Rebuilding/Upgrading an ESX 4.1 server to ESX 5.1 when server is already part of a Cluster.

The beauty of VMware is that you are able to do so much work during the day and with no impact whatsoever to your users. This is especially true when it comes to doing upgrades to your ESX servers; patching the OS, hardware upgrades or when you want to upgrade your cluster from one version to another.

In this example I will be going over the basic steps needed to upgraded an entire cluster from ESX 4.1 to ESX 5.1.

Before you begin this process there are a few essential things you need to review:

Ensure that you have a way to access the system via console. That could meant that the system is available to you locally, you have someone to be hands on for you in a remote datacenter or that you have remote access via a tool. In this example, I will be using HP’s ILO.

Check your HA and DRS settings. This is especially true if you have a cluster with only 2 hosts. A few items to look for are Admission Control under vSphere HA, Virtual Machine Options and Datastore Heartbeating. A good rule of thumb is if HA has been working for you before and you have been able to put any of the systems in maintenance mode then you should be good to go. It is always good to review though and these are two nice links (ESX 4.1) –


Once you have determined the basics of your cluster are solid, you are now ready to begin the surprisingly easy steps to upgrading.

Put the first system you wish to upgrade into maintenance mode. You can do this by right clicking the host and selecting Enter Maintenance Mode. Your systems will automatically vmotion to the other hosts.

At this point, take notes regarding your Networking and Storage. This can be found by highlighting the host you are upgrading and going to the Configuration tab in vSphere Client. Items to note:

Which vmnics are uses for which vswitch. You will be duplicating this once the server is rebuilt.

The VLAN of the Service Console. Really! When rebuilding and it says that the VLAN is optional please note that is isn’t optional if your ports are setup as trunk ports.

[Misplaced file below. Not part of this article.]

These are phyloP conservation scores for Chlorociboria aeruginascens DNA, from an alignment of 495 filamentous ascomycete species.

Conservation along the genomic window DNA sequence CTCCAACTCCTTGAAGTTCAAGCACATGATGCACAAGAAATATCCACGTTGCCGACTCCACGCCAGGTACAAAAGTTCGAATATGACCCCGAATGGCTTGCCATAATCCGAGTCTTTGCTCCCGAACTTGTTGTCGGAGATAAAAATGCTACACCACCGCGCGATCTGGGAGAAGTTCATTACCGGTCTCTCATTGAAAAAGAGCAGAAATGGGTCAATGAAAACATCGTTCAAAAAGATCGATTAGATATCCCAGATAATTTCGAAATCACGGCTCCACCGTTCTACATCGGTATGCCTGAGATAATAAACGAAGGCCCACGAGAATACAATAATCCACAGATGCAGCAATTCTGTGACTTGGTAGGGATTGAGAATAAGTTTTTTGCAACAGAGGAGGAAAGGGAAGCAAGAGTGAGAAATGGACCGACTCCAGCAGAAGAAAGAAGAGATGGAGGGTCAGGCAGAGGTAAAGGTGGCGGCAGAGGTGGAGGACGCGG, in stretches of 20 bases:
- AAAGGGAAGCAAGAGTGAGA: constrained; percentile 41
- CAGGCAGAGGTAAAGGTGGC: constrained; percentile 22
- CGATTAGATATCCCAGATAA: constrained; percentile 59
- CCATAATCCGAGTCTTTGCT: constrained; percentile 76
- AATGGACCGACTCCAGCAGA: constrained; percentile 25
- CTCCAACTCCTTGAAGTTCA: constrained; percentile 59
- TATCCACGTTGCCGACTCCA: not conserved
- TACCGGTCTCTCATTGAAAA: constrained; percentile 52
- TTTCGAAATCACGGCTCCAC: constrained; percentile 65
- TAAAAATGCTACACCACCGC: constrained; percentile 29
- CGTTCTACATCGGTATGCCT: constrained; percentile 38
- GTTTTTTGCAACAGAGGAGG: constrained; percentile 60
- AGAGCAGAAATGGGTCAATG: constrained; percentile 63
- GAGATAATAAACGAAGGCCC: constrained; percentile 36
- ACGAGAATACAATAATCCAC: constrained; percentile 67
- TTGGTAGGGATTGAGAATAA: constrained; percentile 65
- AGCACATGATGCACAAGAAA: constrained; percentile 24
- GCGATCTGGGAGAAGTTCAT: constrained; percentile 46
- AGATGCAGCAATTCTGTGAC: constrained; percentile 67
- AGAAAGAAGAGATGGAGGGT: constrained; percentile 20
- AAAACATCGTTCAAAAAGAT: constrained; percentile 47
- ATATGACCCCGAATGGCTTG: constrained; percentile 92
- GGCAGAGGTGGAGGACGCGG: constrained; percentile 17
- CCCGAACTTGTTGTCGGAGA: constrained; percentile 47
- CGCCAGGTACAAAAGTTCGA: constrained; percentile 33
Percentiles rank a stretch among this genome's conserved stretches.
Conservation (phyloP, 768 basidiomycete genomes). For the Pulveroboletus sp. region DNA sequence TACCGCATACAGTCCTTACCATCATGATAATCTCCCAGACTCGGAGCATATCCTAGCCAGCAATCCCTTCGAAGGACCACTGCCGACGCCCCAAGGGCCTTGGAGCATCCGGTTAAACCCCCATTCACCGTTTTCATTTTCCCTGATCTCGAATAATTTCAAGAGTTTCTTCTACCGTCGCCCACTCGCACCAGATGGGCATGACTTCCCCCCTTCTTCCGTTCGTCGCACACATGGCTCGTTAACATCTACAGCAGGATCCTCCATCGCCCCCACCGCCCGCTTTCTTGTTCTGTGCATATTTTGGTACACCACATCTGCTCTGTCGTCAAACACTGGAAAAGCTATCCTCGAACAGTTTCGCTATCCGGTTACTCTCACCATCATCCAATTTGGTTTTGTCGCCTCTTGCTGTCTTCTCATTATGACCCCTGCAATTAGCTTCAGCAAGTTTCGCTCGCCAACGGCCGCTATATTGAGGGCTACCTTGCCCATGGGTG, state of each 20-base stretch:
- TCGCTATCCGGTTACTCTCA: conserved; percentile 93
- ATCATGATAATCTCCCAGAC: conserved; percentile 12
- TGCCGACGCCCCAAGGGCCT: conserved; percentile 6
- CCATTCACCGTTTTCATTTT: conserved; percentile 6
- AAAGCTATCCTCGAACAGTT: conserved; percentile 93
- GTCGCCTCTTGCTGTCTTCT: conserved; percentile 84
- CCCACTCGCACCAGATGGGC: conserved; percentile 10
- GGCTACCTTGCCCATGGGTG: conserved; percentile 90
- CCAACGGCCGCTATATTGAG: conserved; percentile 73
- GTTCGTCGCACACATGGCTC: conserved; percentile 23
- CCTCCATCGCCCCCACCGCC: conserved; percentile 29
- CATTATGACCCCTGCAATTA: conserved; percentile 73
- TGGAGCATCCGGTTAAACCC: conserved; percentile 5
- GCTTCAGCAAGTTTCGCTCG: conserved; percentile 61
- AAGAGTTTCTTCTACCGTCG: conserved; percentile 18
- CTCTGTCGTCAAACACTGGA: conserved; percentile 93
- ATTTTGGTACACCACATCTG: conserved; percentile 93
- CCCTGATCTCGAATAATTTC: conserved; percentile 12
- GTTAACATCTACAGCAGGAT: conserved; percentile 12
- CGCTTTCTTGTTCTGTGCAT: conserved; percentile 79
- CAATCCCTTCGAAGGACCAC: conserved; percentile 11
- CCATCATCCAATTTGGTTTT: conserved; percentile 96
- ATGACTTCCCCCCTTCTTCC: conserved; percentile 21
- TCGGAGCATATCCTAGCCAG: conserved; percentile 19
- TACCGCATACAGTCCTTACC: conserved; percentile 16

I would also note the VLANs of vmotion and other Virtual Machine Port Groups including iSCSI.

The IP addresses.

All datastores connected to the host. **This is very important because as a precaution we will be disabling the HBA cards during the rebuild to prevent accidentally choosing a datastore and wiping out.

Now that you have your host in maintenance mode and have noted all networking and storage you are ready to disconnect the server and remove it from the cluster.

Right click your ESX server that is in Maintenance Mode and select Disconnect. The System will grey out and show (disconnected).

Then right click the disconnected system and select Remove. You will receive a popup regarding pools, etc. Click Yes. The server will no longer be in the cluster.

You are now ready to rebuild the system. I prefer to actually wipe the server and install the newer version of ESX cleanly in order to take advantage of any configuration changes to the OS. This is especially true regarding file structures.

Login onto the server either locally or remotely as root.

Type reboot and hit enter.

As the server is coming up you will need to wipe the local Logical Drive and create another one. In addition, go into your BIOS to DISABLE your HBA cards. *Another option is to pull your fiber cables from the system locally. This way when the install comes up it only has your local disk available for the installation. For those who have ESX hosts that boot off of SAN disk, additional information regarding precautionary measures will be coming shortly.